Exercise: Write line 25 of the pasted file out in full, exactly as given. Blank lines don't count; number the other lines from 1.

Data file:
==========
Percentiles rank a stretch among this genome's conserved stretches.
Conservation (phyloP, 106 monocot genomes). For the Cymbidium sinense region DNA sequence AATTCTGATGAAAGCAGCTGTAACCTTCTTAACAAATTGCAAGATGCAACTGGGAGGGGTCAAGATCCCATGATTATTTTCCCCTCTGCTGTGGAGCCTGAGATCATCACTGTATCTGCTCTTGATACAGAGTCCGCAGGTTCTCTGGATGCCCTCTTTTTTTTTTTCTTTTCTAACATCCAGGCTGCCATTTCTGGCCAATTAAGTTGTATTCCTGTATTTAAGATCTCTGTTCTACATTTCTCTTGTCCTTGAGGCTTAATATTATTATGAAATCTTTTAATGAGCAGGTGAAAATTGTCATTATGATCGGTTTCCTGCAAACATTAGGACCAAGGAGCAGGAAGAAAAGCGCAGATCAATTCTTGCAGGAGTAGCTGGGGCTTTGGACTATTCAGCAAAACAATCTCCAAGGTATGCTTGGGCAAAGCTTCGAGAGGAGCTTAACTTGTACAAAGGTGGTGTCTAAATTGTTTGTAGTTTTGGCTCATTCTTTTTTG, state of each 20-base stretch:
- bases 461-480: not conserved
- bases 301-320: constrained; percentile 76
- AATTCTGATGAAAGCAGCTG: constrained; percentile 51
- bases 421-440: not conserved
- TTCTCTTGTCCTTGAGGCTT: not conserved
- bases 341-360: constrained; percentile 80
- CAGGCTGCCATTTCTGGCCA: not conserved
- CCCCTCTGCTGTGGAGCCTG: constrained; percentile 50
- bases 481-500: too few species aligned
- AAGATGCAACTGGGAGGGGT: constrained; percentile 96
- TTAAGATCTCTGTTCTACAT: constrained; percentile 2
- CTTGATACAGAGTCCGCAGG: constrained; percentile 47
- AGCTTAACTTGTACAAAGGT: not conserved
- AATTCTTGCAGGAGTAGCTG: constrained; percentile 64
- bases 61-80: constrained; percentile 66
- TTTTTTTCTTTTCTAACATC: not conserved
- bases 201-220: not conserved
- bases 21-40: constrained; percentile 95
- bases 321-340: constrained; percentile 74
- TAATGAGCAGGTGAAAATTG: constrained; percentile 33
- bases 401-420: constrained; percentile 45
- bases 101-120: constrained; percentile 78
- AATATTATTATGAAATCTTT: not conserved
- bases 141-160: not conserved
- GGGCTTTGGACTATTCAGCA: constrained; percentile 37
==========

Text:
- AATATTATTATGAAATCTTT: not conserved